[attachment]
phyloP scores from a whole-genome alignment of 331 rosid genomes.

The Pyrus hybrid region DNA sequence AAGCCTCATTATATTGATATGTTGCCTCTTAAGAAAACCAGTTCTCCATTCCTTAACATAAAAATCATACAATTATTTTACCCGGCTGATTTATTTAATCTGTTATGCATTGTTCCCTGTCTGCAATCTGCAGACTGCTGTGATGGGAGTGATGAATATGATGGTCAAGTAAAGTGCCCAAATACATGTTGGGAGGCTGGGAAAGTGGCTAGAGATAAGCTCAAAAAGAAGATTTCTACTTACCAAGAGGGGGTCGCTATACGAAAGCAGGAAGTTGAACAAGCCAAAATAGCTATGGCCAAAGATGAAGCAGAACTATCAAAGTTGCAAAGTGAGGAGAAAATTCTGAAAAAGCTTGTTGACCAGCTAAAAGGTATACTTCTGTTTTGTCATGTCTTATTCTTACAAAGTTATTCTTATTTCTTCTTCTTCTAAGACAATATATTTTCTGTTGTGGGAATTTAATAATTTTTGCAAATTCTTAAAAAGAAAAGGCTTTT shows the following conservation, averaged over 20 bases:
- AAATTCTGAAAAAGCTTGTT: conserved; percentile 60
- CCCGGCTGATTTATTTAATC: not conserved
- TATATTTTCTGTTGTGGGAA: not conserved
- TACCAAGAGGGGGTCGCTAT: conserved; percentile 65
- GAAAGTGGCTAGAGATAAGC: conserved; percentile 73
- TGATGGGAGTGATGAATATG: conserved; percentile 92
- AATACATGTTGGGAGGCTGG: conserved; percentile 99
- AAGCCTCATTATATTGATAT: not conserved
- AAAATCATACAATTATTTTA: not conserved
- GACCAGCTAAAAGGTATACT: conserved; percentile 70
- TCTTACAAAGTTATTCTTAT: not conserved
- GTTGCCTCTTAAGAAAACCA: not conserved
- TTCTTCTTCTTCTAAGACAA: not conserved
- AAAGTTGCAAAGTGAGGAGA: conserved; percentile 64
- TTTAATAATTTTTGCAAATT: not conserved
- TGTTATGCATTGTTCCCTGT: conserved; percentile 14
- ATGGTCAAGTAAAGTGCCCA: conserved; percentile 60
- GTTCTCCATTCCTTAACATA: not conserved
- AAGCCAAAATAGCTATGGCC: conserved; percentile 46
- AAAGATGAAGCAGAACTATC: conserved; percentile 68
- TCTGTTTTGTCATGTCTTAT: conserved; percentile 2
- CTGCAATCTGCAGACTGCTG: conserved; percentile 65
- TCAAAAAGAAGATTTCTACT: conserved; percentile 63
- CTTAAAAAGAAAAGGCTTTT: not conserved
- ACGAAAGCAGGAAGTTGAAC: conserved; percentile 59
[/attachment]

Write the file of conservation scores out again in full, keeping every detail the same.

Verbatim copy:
phyloP scores from a whole-genome alignment of 331 rosid genomes.

The Pyrus hybrid region DNA sequence AAGCCTCATTATATTGATATGTTGCCTCTTAAGAAAACCAGTTCTCCATTCCTTAACATAAAAATCATACAATTATTTTACCCGGCTGATTTATTTAATCTGTTATGCATTGTTCCCTGTCTGCAATCTGCAGACTGCTGTGATGGGAGTGATGAATATGATGGTCAAGTAAAGTGCCCAAATACATGTTGGGAGGCTGGGAAAGTGGCTAGAGATAAGCTCAAAAAGAAGATTTCTACTTACCAAGAGGGGGTCGCTATACGAAAGCAGGAAGTTGAACAAGCCAAAATAGCTATGGCCAAAGATGAAGCAGAACTATCAAAGTTGCAAAGTGAGGAGAAAATTCTGAAAAAGCTTGTTGACCAGCTAAAAGGTATACTTCTGTTTTGTCATGTCTTATTCTTACAAAGTTATTCTTATTTCTTCTTCTTCTAAGACAATATATTTTCTGTTGTGGGAATTTAATAATTTTTGCAAATTCTTAAAAAGAAAAGGCTTTT shows the following conservation, averaged over 20 bases:
- AAATTCTGAAAAAGCTTGTT: conserved; percentile 60
- CCCGGCTGATTTATTTAATC: not conserved
- TATATTTTCTGTTGTGGGAA: not conserved
- TACCAAGAGGGGGTCGCTAT: conserved; percentile 65
- GAAAGTGGCTAGAGATAAGC: conserved; percentile 73
- TGATGGGAGTGATGAATATG: conserved; percentile 92
- AATACATGTTGGGAGGCTGG: conserved; percentile 99
- AAGCCTCATTATATTGATAT: not conserved
- AAAATCATACAATTATTTTA: not conserved
- GACCAGCTAAAAGGTATACT: conserved; percentile 70
- TCTTACAAAGTTATTCTTAT: not conserved
- GTTGCCTCTTAAGAAAACCA: not conserved
- TTCTTCTTCTTCTAAGACAA: not conserved
- AAAGTTGCAAAGTGAGGAGA: conserved; percentile 64
- TTTAATAATTTTTGCAAATT: not conserved
- TGTTATGCATTGTTCCCTGT: conserved; percentile 14
- ATGGTCAAGTAAAGTGCCCA: conserved; percentile 60
- GTTCTCCATTCCTTAACATA: not conserved
- AAGCCAAAATAGCTATGGCC: conserved; percentile 46
- AAAGATGAAGCAGAACTATC: conserved; percentile 68
- TCTGTTTTGTCATGTCTTAT: conserved; percentile 2
- CTGCAATCTGCAGACTGCTG: conserved; percentile 65
- TCAAAAAGAAGATTTCTACT: conserved; percentile 63
- CTTAAAAAGAAAAGGCTTTT: not conserved
- ACGAAAGCAGGAAGTTGAAC: conserved; percentile 59